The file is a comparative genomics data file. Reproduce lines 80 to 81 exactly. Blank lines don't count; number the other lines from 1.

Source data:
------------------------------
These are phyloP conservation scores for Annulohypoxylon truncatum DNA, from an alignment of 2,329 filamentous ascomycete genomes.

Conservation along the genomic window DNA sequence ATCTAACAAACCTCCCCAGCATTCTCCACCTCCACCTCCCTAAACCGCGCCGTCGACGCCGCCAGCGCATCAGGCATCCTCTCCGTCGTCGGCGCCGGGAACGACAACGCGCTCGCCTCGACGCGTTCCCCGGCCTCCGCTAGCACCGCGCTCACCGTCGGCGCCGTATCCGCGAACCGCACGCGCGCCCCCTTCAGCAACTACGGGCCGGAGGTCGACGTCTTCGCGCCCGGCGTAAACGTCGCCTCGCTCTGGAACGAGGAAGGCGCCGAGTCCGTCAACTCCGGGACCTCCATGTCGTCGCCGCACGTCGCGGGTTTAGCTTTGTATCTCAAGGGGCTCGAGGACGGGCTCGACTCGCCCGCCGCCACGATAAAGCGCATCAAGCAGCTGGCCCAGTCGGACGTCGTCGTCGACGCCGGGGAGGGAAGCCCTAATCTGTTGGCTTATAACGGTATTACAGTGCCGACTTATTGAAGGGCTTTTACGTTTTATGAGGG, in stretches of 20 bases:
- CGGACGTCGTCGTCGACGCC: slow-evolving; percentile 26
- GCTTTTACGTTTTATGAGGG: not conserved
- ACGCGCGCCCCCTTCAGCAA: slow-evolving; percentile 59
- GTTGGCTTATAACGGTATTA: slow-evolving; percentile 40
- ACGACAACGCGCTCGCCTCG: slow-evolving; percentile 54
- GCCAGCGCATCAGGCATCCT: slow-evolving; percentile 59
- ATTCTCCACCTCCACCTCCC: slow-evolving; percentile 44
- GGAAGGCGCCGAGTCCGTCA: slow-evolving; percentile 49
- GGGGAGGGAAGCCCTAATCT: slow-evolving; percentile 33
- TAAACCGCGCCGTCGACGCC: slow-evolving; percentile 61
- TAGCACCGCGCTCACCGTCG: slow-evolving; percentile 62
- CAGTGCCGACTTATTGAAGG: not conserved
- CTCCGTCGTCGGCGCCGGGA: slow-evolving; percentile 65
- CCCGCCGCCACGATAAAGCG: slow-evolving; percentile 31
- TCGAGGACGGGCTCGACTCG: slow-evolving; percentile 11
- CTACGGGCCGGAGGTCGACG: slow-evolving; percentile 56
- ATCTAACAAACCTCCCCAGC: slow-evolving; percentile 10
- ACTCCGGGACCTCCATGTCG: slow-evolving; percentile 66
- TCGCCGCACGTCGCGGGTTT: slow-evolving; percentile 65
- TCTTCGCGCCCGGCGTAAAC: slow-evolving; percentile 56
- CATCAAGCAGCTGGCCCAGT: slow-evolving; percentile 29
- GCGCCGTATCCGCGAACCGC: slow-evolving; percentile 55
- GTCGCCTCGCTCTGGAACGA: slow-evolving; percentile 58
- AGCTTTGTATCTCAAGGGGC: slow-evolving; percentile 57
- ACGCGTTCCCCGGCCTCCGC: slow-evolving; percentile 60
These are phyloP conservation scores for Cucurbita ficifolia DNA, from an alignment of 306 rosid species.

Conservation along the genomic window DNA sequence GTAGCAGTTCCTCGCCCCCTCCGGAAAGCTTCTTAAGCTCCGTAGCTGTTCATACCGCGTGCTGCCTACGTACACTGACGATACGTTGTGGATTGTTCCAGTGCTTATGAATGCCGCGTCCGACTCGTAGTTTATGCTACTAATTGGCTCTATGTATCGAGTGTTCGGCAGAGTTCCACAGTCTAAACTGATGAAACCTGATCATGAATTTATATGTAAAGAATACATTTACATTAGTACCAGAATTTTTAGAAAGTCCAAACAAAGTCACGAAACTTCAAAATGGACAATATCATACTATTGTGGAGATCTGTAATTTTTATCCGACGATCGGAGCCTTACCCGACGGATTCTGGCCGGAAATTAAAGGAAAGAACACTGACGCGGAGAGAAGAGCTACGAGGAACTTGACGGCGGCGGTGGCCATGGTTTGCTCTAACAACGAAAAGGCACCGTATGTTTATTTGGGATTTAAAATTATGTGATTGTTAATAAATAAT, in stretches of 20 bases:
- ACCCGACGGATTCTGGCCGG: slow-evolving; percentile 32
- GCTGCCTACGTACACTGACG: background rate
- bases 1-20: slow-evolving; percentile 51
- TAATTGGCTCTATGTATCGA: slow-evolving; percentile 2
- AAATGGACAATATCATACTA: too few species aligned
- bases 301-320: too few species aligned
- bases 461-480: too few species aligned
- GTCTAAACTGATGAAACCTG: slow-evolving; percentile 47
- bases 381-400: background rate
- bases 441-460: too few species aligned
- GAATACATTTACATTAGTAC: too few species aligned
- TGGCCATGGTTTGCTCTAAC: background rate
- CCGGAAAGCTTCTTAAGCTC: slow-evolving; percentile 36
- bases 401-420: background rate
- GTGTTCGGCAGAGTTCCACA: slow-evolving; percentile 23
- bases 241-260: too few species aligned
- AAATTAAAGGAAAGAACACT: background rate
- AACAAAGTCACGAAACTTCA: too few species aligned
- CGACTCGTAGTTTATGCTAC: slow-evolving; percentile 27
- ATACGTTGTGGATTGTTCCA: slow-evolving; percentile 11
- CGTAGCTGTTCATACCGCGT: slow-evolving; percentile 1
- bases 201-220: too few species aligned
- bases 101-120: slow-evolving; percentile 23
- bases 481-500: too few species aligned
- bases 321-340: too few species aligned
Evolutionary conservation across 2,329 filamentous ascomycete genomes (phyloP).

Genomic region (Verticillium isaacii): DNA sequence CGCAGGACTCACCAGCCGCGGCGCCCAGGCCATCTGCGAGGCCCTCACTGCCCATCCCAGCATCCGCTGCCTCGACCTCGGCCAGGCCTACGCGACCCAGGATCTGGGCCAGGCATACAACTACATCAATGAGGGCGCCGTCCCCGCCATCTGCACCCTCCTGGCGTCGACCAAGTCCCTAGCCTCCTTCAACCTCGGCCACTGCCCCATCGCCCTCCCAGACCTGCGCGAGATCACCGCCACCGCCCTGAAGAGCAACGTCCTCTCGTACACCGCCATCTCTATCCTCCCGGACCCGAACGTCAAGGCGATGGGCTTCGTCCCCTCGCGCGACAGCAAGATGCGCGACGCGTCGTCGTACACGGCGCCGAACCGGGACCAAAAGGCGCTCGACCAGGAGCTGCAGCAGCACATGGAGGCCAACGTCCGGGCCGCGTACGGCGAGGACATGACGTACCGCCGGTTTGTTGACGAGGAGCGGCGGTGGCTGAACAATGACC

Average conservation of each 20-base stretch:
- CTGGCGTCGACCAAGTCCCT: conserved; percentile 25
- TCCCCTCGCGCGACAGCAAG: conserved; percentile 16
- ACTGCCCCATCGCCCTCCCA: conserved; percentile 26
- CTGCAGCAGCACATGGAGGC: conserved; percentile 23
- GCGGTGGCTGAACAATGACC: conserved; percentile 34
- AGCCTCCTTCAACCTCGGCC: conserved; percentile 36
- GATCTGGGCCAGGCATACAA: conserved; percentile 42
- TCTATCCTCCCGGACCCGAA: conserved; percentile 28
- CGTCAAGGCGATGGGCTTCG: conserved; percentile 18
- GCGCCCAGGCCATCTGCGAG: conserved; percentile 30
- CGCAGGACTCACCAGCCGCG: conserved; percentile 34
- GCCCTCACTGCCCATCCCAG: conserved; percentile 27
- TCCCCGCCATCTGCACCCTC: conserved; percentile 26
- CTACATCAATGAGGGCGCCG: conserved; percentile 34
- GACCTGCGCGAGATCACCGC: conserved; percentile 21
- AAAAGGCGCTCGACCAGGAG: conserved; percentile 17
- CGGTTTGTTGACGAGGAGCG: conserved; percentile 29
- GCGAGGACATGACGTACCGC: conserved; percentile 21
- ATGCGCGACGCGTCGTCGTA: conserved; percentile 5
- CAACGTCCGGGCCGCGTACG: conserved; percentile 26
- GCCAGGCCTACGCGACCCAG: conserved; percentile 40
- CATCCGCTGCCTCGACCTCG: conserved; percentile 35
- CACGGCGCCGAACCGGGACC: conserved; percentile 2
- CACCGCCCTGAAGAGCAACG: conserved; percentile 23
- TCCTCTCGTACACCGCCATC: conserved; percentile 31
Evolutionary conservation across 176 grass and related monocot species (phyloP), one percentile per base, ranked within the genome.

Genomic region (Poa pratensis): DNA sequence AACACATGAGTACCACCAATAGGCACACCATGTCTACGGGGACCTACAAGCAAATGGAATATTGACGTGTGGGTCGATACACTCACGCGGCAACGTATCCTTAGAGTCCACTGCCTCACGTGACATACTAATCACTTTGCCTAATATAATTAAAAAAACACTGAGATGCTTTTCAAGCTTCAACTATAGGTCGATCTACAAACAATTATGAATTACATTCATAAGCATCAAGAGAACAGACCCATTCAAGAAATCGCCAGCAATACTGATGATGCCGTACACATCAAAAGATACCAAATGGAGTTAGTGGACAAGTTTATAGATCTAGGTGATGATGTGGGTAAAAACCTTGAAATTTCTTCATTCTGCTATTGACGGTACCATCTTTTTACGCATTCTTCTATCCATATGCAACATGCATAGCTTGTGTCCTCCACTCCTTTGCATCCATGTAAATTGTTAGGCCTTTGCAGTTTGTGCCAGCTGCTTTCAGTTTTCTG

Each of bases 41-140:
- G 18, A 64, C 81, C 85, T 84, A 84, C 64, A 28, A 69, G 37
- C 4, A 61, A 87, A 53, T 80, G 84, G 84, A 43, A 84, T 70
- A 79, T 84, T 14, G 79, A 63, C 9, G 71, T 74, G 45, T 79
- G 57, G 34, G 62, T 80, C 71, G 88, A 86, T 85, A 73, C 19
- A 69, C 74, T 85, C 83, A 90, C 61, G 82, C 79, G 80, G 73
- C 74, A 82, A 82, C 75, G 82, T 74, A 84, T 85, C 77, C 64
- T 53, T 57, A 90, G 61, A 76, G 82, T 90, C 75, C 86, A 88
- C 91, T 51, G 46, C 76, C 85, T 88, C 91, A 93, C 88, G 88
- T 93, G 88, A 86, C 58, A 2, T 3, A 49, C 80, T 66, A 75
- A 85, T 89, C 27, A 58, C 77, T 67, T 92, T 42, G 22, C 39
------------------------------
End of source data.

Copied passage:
- CACGGCGCCGAACCGGGACC: conserved; percentile 2
- CACCGCCCTGAAGAGCAACG: conserved; percentile 23